At this point I decided to collect aircraft for a museum and started the Alberta Aviation Museum with a box of letterhead and portable electric typewriter.  There were hundreds and hundreds of War Two aircraft scattered across the prairies, sitting in farmyards since being towed from local airfields by purchasers interested in gasoline in their tanks and other small things. The basic aircraft remained.

Farmers were pleased to help, and made their surplus equipment available to me. A local trucking company supplied a vehicle to haul the display items to the Shell oil pipe yard in north eastern Calgary. Shell was kind enough to let me store my aircraft there and use their rail siding.

In no time I had 2 Mustangs, Bollinbrokes (3), a Lysander, Fleet Finch, Tiger Moth, Fairey Battle (2), Avro Ansons Mark 11 and V, Stinson Reliant, Fairchild Cornell, Airspeed Oxford, Cessna Crane, North American B-25, Nordyn Norseman, Harvard, Yale, 2 Hawker Hurricanes, all accumulated locally plus a Supermarine Spitfire AR-614 from the United Kingdom, an F4U-7 Corsair 133693 from France, a B-24 (HE-771) Liberator from India, a Dehavilland Mosquito (RS700 – CF-HMS) from Spartan Air Services, a TBM Avenger, Seafire, and a few aircraft purchased from the Canadian government. A T-33 Silver Star serial 21001, the first acquired by the RCAF with 210 hours on the airframe: (My son Tony, a lifetime later, would purchase the last RCAF T-33 133648) a CF-100, Sikorsky S-51, a Vought Kingfisher, salvaged from a British Columbia mountain top, and -  unfortunately – two F-86 Canadair Sabers in Golden Hawk colours.  In all, I would have 57 aircraft, plus a lot of bits and pieces, plus others promised.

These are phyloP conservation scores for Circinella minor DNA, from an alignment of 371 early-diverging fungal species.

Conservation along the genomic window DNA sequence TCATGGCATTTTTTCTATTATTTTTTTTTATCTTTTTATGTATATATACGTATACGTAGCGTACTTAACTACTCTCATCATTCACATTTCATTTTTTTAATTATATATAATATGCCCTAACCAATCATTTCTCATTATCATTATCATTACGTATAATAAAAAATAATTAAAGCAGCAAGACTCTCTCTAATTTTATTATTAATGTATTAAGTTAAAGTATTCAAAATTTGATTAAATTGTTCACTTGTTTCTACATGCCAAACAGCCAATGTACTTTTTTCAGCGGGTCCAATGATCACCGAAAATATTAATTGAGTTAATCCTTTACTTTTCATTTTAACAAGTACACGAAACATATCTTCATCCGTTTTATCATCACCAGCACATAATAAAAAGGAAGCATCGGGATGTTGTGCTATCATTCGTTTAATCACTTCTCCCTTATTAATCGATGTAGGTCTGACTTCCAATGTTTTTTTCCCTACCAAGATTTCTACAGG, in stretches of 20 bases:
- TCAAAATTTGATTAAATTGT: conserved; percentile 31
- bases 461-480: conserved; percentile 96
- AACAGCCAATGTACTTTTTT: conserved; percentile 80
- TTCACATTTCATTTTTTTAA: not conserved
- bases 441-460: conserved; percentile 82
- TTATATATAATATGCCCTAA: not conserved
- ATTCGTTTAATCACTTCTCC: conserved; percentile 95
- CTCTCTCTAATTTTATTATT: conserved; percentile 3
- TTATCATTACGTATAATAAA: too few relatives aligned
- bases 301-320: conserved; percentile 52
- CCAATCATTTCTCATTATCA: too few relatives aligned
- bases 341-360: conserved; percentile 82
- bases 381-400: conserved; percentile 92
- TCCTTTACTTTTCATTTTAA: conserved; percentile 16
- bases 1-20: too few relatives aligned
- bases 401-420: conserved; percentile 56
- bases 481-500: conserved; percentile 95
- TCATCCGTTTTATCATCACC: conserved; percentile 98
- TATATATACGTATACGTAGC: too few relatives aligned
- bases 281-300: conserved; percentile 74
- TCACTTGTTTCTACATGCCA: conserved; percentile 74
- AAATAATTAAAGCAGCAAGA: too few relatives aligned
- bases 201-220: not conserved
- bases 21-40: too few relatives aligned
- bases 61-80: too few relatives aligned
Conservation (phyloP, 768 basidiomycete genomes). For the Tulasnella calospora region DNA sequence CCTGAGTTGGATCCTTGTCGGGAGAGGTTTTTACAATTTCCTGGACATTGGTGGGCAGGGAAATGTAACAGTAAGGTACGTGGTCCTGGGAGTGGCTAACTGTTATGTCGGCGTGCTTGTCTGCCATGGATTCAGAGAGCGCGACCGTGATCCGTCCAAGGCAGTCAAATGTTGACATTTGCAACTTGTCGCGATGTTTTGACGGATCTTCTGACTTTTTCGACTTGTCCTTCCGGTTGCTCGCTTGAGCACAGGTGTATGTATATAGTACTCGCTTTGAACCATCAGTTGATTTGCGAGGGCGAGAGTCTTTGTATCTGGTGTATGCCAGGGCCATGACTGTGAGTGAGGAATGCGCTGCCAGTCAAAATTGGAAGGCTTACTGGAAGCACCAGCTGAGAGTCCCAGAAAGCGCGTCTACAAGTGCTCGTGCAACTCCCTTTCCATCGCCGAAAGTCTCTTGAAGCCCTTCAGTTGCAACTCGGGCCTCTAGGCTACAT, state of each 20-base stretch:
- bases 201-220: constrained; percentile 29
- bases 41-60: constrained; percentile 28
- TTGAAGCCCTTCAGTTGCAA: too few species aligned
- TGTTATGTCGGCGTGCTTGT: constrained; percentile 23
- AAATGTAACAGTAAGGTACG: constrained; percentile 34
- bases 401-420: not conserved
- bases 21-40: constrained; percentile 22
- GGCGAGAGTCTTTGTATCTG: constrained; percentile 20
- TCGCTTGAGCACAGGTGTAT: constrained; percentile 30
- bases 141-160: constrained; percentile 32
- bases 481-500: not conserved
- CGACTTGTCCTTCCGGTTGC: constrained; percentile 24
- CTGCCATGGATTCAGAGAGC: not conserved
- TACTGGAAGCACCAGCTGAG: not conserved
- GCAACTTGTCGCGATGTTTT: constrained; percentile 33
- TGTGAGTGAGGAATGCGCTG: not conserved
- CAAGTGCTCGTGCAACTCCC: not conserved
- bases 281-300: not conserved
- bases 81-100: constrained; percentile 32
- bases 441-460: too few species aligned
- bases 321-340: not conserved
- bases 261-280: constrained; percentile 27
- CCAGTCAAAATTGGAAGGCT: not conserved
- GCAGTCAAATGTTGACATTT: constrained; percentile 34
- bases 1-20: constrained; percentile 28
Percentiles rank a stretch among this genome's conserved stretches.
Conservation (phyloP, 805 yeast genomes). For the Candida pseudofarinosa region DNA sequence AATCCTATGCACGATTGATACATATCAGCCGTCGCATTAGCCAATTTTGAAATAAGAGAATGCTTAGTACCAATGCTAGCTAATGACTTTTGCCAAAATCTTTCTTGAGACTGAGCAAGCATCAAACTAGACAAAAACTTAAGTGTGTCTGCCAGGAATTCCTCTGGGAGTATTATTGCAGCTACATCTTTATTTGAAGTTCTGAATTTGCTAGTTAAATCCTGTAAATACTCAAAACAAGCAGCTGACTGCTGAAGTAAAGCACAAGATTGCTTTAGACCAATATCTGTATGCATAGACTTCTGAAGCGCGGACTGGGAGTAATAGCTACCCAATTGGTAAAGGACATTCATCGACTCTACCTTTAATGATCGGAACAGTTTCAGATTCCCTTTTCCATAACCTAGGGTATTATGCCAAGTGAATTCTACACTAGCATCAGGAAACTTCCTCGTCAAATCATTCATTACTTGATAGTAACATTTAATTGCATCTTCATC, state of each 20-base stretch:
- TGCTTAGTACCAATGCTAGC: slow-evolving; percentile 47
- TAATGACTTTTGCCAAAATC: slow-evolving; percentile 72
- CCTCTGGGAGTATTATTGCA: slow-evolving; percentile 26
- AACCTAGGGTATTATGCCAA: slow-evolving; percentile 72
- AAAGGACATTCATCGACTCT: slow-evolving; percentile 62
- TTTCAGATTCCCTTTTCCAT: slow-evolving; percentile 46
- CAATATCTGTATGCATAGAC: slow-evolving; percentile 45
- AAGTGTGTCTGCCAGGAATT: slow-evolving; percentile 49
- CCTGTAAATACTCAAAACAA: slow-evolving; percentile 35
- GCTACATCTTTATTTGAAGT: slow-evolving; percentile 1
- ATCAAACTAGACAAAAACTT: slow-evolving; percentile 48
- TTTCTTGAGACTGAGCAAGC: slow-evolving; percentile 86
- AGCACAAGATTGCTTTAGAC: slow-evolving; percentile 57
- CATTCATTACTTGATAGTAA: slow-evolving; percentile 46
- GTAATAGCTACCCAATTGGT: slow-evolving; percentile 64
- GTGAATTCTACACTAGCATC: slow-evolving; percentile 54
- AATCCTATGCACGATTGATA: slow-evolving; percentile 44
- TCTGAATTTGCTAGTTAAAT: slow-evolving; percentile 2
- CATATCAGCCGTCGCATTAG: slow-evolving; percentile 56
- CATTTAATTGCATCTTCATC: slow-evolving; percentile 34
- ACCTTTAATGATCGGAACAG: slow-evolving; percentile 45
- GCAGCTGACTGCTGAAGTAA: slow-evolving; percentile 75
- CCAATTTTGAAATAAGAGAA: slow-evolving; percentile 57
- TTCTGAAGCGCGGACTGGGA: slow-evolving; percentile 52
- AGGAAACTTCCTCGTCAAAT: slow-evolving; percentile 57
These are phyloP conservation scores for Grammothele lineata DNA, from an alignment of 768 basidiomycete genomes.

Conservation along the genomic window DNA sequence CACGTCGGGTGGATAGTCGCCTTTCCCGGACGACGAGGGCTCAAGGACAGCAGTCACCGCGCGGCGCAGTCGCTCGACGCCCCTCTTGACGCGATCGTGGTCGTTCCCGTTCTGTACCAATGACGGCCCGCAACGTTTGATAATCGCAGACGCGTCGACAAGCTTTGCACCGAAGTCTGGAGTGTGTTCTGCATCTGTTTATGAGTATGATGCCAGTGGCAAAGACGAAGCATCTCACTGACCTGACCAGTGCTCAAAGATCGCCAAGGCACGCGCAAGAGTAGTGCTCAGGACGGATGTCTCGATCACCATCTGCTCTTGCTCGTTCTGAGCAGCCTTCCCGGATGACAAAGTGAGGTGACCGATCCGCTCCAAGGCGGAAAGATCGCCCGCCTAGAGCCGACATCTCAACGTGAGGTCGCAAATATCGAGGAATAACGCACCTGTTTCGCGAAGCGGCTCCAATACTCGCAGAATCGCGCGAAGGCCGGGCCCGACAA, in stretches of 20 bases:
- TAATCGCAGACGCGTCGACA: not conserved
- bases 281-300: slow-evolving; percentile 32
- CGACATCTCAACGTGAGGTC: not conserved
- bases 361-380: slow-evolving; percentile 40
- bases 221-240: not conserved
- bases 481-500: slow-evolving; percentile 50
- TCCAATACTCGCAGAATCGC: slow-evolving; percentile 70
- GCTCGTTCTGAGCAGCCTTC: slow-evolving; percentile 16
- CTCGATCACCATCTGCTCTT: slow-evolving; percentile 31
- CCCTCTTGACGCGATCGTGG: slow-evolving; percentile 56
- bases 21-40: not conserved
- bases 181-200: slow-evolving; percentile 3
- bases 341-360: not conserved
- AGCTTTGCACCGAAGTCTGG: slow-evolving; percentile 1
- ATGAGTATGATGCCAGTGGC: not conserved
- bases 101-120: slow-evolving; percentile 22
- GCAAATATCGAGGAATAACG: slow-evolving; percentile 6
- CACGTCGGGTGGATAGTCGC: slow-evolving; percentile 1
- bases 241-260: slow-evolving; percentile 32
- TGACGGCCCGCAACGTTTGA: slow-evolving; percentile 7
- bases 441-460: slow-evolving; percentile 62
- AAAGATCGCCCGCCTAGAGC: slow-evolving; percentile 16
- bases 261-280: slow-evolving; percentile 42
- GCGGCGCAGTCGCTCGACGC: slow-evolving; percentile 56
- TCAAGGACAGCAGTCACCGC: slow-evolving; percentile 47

My then wife, Evelyn, did without most things a young woman would expect from life, in order to find the funds needed to acquire another piece of history. She should be remembered for this.

In 1963 I founded the Calgary International Air Show as an annual event to fund and publicize the project. It was to be held each July.  As we were working up to the 1964 show, and final exams at university, I was offered a Lancaster for $1,500.00. There was a scramble for money, and $1,500.00 was real money in ’64, especially to someone in school with a wife and family. I had just purchased a new house for $12,200.00 and, in 2013, it is worth something close to $400,000.00 on today’s market.


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Original bill of sale, courtesy of Lynn Garrison

A few weeks later Lancaster KB-976 was flown into Calgary and parked in front of 403 Squadron’s hangar. The crew climbed out and left everything but their headsets in place, handing over the log books before taking another flight back to 408 Squadron.